Today also marks the 9th month that Ryan and I have been living in Swaziland. I cannot believe how time has flown. I remember during training - when time fell still - that two years was unmanageable. Now I can’t believe we have been here almost a year! Group 10 is being invited and will be here in late June, and Group 8 volunteers are preparing for their return back to the States. Being so far away from home in a place so completely different from what you know can obviously be difficult, but Ryan and I have had experiences here with people that we will hold onto for the rest of our lives.
Ryan and I have finally gotten ourselves into a pretty good working schedule – only took 9 months! I have been handed a pretty great opportunity from a missionary couple from our church that allows me to teach women how to make re-usable sanitary pads, with all the material and supplies donated to the women for free. I am holding the first workshop at the Camp this Saturday, and hope to reach the local high school as well as the girls at GLOW camp come April. Ryan, Bethany and I have also been approved funding to buy supplies for our English Class that we teach at the camp, which will be extremely helpful. Thank you for paying taxes! The excitement from the camp about this English class is contagious – these adults are so eager and happy to learn. Don’t take fore granted your education! Even public schooling isn’t so bad. J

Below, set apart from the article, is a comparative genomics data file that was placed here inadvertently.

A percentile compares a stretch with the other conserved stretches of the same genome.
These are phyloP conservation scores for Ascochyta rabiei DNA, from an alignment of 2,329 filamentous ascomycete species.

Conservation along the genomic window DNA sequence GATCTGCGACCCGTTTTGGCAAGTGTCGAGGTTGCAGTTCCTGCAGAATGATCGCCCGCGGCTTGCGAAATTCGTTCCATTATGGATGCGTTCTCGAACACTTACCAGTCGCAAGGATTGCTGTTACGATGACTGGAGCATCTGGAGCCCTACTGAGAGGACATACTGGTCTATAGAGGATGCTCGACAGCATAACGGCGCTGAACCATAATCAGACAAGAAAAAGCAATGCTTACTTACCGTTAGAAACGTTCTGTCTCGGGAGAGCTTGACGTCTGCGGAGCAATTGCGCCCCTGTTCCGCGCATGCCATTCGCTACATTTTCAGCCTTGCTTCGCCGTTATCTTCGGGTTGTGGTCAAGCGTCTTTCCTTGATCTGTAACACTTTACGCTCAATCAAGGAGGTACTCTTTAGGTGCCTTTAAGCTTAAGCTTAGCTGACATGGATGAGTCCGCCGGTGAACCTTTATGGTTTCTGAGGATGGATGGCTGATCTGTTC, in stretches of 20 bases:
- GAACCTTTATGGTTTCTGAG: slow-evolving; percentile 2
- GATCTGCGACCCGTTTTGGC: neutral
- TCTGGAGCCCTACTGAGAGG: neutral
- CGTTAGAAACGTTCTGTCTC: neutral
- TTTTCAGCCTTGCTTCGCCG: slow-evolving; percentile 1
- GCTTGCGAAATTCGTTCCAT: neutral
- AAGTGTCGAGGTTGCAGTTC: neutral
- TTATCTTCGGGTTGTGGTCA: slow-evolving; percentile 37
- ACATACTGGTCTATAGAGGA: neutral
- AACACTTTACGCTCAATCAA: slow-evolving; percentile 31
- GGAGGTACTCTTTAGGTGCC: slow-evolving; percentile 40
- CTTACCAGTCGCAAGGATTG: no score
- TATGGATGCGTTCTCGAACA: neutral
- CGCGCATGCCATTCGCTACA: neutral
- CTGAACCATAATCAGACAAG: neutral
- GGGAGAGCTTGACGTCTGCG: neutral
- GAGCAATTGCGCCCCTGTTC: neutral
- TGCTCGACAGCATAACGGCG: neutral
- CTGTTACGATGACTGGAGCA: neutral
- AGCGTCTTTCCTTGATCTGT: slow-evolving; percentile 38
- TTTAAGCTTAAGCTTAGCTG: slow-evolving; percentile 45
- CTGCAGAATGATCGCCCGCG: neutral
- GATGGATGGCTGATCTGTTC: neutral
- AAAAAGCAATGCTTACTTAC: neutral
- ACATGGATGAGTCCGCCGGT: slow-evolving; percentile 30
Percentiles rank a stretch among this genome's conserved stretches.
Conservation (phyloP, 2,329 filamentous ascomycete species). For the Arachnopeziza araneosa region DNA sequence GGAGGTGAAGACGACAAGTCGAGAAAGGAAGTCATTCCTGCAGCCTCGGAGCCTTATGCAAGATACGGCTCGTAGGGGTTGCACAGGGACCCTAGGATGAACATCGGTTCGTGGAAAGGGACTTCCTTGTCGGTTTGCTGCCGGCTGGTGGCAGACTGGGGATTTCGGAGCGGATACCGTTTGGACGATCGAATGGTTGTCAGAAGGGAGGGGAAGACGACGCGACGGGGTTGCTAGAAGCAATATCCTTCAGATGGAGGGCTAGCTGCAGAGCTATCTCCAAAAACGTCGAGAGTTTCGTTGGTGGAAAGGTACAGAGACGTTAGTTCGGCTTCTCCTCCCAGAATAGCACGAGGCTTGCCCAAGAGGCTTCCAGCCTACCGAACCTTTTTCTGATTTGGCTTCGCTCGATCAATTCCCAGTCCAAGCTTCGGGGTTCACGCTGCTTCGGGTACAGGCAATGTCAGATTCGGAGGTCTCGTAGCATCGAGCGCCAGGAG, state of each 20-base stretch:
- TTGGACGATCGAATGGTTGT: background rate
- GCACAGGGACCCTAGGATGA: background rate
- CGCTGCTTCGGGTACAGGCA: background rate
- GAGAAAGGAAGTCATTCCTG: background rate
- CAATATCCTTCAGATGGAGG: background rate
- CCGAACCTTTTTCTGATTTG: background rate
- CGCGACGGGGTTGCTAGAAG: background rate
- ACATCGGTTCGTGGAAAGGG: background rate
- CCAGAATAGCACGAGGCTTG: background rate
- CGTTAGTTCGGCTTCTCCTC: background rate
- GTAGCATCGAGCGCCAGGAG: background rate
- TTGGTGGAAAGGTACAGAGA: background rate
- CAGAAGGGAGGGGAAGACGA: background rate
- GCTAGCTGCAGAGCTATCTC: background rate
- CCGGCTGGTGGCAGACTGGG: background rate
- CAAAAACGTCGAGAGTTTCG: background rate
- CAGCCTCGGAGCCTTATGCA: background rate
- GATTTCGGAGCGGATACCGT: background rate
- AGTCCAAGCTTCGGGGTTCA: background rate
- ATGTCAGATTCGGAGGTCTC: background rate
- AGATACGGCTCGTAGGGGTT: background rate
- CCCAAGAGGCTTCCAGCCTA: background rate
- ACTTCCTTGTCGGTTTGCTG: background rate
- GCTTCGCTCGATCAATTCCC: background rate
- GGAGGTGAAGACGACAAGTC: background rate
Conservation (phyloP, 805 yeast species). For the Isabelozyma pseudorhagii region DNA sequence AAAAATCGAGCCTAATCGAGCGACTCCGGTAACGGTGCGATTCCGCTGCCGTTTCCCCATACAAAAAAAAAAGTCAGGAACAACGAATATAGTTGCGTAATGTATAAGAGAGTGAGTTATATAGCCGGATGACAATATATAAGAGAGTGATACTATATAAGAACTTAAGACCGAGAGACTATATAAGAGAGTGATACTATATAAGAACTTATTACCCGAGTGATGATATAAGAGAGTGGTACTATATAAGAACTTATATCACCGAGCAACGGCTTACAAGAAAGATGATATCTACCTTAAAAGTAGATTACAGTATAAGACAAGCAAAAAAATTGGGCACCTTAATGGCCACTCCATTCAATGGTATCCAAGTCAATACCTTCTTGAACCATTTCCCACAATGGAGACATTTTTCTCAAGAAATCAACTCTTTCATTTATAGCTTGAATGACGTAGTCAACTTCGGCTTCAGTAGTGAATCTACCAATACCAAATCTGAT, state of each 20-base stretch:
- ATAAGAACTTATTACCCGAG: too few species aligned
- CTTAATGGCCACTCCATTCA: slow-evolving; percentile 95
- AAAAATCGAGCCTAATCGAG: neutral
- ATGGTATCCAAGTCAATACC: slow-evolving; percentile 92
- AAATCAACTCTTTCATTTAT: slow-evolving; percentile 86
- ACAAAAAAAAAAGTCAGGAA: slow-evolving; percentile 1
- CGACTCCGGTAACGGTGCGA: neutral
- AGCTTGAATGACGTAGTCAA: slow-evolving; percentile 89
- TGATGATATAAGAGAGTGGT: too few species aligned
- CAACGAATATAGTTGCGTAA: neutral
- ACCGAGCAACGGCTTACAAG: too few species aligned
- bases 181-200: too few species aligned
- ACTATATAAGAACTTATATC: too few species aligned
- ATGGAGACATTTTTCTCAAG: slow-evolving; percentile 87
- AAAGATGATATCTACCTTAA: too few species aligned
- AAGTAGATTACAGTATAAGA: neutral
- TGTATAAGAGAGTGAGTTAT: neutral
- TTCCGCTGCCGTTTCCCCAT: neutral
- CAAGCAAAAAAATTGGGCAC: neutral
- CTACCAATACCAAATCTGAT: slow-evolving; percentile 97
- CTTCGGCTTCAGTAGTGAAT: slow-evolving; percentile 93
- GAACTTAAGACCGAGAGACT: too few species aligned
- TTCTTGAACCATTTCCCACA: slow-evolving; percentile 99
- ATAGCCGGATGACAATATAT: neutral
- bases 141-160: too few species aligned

In other news, Sipoko is getting a little too big for her britches! This is what she brought home to kill yesterday.
After some cursing at her after she tried to lay the lizard on me as some kind of present, I promptly collected myself and saved the lizard by sweeping it outside. Let’s hope she is smart enough to leave the Black Mambas alone!
I have stumbled on a really great blogpost by a volunteer serving in Ethiopia. He does a really great job describing Peace Corps service and the realities that befall you as a volunteer.
Here are a few other blogs I really enjoy reading of other volunteers serving in Swaziland. If the new invitees are anything like I was, I am sure they are reading everything they can get a hold of about Swaziland, which isn’t that much! Enjoy!